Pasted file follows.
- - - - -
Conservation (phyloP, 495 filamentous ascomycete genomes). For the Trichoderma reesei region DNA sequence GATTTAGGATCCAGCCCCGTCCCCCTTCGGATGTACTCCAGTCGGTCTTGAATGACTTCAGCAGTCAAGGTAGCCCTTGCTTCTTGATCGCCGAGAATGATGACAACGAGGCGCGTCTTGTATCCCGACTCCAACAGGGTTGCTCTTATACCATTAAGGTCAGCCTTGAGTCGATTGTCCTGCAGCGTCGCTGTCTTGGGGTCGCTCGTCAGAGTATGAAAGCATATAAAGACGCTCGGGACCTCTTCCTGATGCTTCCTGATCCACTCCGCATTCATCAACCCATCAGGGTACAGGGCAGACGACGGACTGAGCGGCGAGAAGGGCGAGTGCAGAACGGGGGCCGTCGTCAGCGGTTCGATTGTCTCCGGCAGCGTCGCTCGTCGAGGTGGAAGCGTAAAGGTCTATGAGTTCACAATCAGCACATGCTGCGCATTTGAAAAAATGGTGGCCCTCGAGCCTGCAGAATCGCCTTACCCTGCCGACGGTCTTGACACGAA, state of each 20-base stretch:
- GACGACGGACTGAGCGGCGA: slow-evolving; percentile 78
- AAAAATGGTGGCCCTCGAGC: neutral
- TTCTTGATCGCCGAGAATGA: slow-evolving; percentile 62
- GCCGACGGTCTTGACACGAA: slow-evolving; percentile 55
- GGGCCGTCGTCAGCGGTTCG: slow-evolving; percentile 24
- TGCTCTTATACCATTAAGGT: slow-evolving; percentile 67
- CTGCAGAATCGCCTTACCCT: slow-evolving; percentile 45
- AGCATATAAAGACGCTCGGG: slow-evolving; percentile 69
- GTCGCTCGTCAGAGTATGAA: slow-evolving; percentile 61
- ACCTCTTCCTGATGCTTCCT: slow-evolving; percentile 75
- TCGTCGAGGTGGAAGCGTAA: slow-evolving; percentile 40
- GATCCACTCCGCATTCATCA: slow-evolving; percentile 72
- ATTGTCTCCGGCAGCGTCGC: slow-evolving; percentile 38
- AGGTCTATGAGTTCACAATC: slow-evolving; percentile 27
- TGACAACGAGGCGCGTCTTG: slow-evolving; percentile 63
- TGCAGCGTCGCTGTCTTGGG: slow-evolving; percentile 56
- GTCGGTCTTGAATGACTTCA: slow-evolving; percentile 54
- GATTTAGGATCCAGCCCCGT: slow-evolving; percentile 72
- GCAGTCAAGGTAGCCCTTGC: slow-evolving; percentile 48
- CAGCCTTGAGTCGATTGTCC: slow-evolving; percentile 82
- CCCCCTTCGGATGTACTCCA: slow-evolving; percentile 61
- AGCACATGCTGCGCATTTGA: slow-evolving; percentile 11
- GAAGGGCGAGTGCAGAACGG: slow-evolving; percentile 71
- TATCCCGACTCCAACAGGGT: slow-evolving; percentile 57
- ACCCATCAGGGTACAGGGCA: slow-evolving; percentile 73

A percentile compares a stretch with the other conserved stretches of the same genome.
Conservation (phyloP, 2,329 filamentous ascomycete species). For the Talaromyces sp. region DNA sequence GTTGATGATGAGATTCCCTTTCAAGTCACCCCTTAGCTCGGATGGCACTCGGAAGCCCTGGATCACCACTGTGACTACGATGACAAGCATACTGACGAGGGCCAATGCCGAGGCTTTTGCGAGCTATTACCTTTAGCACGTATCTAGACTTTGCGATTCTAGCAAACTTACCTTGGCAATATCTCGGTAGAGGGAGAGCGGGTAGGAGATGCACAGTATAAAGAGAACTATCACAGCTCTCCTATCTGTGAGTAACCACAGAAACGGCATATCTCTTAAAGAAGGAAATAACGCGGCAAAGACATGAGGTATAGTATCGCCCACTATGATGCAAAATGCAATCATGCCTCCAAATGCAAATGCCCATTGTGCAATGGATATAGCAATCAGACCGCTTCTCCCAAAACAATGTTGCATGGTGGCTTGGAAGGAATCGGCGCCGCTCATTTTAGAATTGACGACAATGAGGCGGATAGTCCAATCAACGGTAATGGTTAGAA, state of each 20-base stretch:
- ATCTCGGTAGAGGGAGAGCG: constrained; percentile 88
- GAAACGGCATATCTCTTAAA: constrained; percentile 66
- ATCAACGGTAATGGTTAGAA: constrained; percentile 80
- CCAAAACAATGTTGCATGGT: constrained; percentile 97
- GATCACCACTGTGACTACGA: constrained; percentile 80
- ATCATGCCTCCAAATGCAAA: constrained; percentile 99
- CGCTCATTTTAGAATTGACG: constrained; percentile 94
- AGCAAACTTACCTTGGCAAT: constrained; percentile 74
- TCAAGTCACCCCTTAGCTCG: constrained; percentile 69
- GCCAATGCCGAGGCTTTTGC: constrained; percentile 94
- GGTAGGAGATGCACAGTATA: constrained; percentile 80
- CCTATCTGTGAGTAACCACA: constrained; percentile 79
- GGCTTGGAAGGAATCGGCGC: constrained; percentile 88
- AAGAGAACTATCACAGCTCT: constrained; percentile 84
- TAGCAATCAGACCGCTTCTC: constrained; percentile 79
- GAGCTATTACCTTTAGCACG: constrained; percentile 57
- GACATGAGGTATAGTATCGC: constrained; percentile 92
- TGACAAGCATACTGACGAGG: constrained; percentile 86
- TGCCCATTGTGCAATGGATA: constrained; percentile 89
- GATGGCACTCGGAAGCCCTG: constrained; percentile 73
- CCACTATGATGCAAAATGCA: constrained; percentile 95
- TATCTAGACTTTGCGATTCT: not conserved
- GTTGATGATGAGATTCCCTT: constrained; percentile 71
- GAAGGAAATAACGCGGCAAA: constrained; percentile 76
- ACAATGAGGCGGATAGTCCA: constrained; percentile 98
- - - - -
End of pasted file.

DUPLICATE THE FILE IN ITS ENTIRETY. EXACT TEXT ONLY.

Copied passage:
Conservation (phyloP, 495 filamentous ascomycete genomes). For the Trichoderma reesei region DNA sequence GATTTAGGATCCAGCCCCGTCCCCCTTCGGATGTACTCCAGTCGGTCTTGAATGACTTCAGCAGTCAAGGTAGCCCTTGCTTCTTGATCGCCGAGAATGATGACAACGAGGCGCGTCTTGTATCCCGACTCCAACAGGGTTGCTCTTATACCATTAAGGTCAGCCTTGAGTCGATTGTCCTGCAGCGTCGCTGTCTTGGGGTCGCTCGTCAGAGTATGAAAGCATATAAAGACGCTCGGGACCTCTTCCTGATGCTTCCTGATCCACTCCGCATTCATCAACCCATCAGGGTACAGGGCAGACGACGGACTGAGCGGCGAGAAGGGCGAGTGCAGAACGGGGGCCGTCGTCAGCGGTTCGATTGTCTCCGGCAGCGTCGCTCGTCGAGGTGGAAGCGTAAAGGTCTATGAGTTCACAATCAGCACATGCTGCGCATTTGAAAAAATGGTGGCCCTCGAGCCTGCAGAATCGCCTTACCCTGCCGACGGTCTTGACACGAA, state of each 20-base stretch:
- GACGACGGACTGAGCGGCGA: slow-evolving; percentile 78
- AAAAATGGTGGCCCTCGAGC: neutral
- TTCTTGATCGCCGAGAATGA: slow-evolving; percentile 62
- GCCGACGGTCTTGACACGAA: slow-evolving; percentile 55
- GGGCCGTCGTCAGCGGTTCG: slow-evolving; percentile 24
- TGCTCTTATACCATTAAGGT: slow-evolving; percentile 67
- CTGCAGAATCGCCTTACCCT: slow-evolving; percentile 45
- AGCATATAAAGACGCTCGGG: slow-evolving; percentile 69
- GTCGCTCGTCAGAGTATGAA: slow-evolving; percentile 61
- ACCTCTTCCTGATGCTTCCT: slow-evolving; percentile 75
- TCGTCGAGGTGGAAGCGTAA: slow-evolving; percentile 40
- GATCCACTCCGCATTCATCA: slow-evolving; percentile 72
- ATTGTCTCCGGCAGCGTCGC: slow-evolving; percentile 38
- AGGTCTATGAGTTCACAATC: slow-evolving; percentile 27
- TGACAACGAGGCGCGTCTTG: slow-evolving; percentile 63
- TGCAGCGTCGCTGTCTTGGG: slow-evolving; percentile 56
- GTCGGTCTTGAATGACTTCA: slow-evolving; percentile 54
- GATTTAGGATCCAGCCCCGT: slow-evolving; percentile 72
- GCAGTCAAGGTAGCCCTTGC: slow-evolving; percentile 48
- CAGCCTTGAGTCGATTGTCC: slow-evolving; percentile 82
- CCCCCTTCGGATGTACTCCA: slow-evolving; percentile 61
- AGCACATGCTGCGCATTTGA: slow-evolving; percentile 11
- GAAGGGCGAGTGCAGAACGG: slow-evolving; percentile 71
- TATCCCGACTCCAACAGGGT: slow-evolving; percentile 57
- ACCCATCAGGGTACAGGGCA: slow-evolving; percentile 73

A percentile compares a stretch with the other conserved stretches of the same genome.
Conservation (phyloP, 2,329 filamentous ascomycete species). For the Talaromyces sp. region DNA sequence GTTGATGATGAGATTCCCTTTCAAGTCACCCCTTAGCTCGGATGGCACTCGGAAGCCCTGGATCACCACTGTGACTACGATGACAAGCATACTGACGAGGGCCAATGCCGAGGCTTTTGCGAGCTATTACCTTTAGCACGTATCTAGACTTTGCGATTCTAGCAAACTTACCTTGGCAATATCTCGGTAGAGGGAGAGCGGGTAGGAGATGCACAGTATAAAGAGAACTATCACAGCTCTCCTATCTGTGAGTAACCACAGAAACGGCATATCTCTTAAAGAAGGAAATAACGCGGCAAAGACATGAGGTATAGTATCGCCCACTATGATGCAAAATGCAATCATGCCTCCAAATGCAAATGCCCATTGTGCAATGGATATAGCAATCAGACCGCTTCTCCCAAAACAATGTTGCATGGTGGCTTGGAAGGAATCGGCGCCGCTCATTTTAGAATTGACGACAATGAGGCGGATAGTCCAATCAACGGTAATGGTTAGAA, state of each 20-base stretch:
- ATCTCGGTAGAGGGAGAGCG: constrained; percentile 88
- GAAACGGCATATCTCTTAAA: constrained; percentile 66
- ATCAACGGTAATGGTTAGAA: constrained; percentile 80
- CCAAAACAATGTTGCATGGT: constrained; percentile 97
- GATCACCACTGTGACTACGA: constrained; percentile 80
- ATCATGCCTCCAAATGCAAA: constrained; percentile 99
- CGCTCATTTTAGAATTGACG: constrained; percentile 94
- AGCAAACTTACCTTGGCAAT: constrained; percentile 74
- TCAAGTCACCCCTTAGCTCG: constrained; percentile 69
- GCCAATGCCGAGGCTTTTGC: constrained; percentile 94
- GGTAGGAGATGCACAGTATA: constrained; percentile 80
- CCTATCTGTGAGTAACCACA: constrained; percentile 79
- GGCTTGGAAGGAATCGGCGC: constrained; percentile 88
- AAGAGAACTATCACAGCTCT: constrained; percentile 84
- TAGCAATCAGACCGCTTCTC: constrained; percentile 79
- GAGCTATTACCTTTAGCACG: constrained; percentile 57
- GACATGAGGTATAGTATCGC: constrained; percentile 92
- TGACAAGCATACTGACGAGG: constrained; percentile 86
- TGCCCATTGTGCAATGGATA: constrained; percentile 89
- GATGGCACTCGGAAGCCCTG: constrained; percentile 73
- CCACTATGATGCAAAATGCA: constrained; percentile 95
- TATCTAGACTTTGCGATTCT: not conserved
- GTTGATGATGAGATTCCCTT: constrained; percentile 71
- GAAGGAAATAACGCGGCAAA: constrained; percentile 76
- ACAATGAGGCGGATAGTCCA: constrained; percentile 98